How does your leadership stress the importance of D&I?
What have you heard them say that connects D&I to business goals? Are you satisfied with the messaging on the corporate website about the importance of D&I? What ideas do you have to “spread the word” even more?

Who are the real diversity leaders in your organization and why?
Which executives do you see as real diversity champions? What makes them D&I proponents? How can others be diversity leaders as well?


The buy-in of white men—in senior leadership, middle management and the rank and file—is crucial to the success of D&I in your organization. As DiversityInc’s recent Do White Men Need Diversity Outreach? event ( demonstrated, the best way to get white men involved is to convince them of the business value of D&I; if the workplace is expanded to include more people from underrepresented groups, everyone benefits.

The zero-sum-game attitude can be difficult to overcome, said a panel of chief diversity officers from Altria Group, Cox Communications, Prudential Financial and Toyota Financial Services ( It’s important to shift the conversation away from race and gender to discussions of how inclusion benefits white men.

Do you need a specific outreach program for white men? PricewaterhouseCoopers has pioneered this type of specific outreach (, aimed at listening, discussing and promoting cultural competence. The company is adamant that the initiative is collaborative, not punitive.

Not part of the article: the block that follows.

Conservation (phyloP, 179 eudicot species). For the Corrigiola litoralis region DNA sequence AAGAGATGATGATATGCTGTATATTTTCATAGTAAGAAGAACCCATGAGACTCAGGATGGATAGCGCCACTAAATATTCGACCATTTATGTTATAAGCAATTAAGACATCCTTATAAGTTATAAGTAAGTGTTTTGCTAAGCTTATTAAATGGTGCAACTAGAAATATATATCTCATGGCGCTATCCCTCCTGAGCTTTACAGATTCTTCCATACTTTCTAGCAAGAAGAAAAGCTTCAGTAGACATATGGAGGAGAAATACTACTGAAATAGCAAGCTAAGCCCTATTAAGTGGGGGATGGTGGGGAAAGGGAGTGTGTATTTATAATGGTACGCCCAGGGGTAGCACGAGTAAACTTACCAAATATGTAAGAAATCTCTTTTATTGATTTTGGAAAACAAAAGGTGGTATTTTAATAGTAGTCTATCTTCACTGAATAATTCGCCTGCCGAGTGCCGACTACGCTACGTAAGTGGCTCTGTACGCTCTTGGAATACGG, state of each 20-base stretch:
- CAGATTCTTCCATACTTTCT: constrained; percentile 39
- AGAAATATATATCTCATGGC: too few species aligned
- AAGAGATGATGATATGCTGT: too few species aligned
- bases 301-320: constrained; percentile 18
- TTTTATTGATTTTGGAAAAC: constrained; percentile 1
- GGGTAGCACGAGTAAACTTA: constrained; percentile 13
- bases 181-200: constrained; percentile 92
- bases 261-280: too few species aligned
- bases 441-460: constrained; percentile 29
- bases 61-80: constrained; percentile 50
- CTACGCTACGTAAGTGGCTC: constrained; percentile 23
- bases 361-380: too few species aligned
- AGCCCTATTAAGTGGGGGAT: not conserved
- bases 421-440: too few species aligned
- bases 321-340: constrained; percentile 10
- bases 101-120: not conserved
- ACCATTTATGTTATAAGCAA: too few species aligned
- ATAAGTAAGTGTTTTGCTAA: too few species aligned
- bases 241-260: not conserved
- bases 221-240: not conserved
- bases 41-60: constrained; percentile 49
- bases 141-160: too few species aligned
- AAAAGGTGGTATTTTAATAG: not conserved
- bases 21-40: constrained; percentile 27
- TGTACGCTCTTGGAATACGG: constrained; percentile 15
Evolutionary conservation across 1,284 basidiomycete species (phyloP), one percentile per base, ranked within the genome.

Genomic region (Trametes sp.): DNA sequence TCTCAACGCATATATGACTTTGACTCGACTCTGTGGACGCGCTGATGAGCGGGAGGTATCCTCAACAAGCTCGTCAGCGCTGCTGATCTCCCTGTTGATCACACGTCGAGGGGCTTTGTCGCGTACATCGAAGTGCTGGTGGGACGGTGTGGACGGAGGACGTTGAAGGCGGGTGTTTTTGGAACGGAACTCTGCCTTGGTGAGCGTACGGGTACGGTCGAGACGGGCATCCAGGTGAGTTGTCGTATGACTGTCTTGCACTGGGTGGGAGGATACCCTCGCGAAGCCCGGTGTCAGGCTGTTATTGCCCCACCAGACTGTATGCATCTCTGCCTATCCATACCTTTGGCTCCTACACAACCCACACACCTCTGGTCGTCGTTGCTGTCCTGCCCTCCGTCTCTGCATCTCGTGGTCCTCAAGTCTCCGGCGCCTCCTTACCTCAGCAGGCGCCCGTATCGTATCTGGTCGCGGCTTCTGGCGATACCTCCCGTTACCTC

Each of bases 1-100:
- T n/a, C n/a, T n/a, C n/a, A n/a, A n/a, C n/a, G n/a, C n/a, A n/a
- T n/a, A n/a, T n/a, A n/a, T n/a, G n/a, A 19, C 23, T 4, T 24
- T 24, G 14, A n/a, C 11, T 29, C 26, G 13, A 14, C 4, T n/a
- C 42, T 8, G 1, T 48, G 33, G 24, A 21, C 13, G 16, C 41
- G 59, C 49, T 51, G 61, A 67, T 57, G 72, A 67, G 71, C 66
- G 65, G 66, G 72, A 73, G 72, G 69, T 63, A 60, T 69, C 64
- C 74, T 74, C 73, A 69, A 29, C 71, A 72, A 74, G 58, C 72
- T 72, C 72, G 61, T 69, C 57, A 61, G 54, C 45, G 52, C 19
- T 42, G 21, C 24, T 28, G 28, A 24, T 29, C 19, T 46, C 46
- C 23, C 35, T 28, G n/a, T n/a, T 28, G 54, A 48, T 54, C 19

Guided Questions for Employees

How do white men in your organization perceive D&I?
Are they encouraged to be members of resource groups? Are they cross-cultural mentors/mentees? What do you hear white men say about D&I at your company, and how should you respond?

Is your diversity training relevant to everyone?
Good training doesn’t put people on the defensive. How do you enhance cultural competence for ALL groups without alienating those in the majority culture?

Should you have separate outreach for white men?
Would this model work in your company? Would white men feel they were being “singled out”? What’s the best way to engage your leadership in outreach to white men?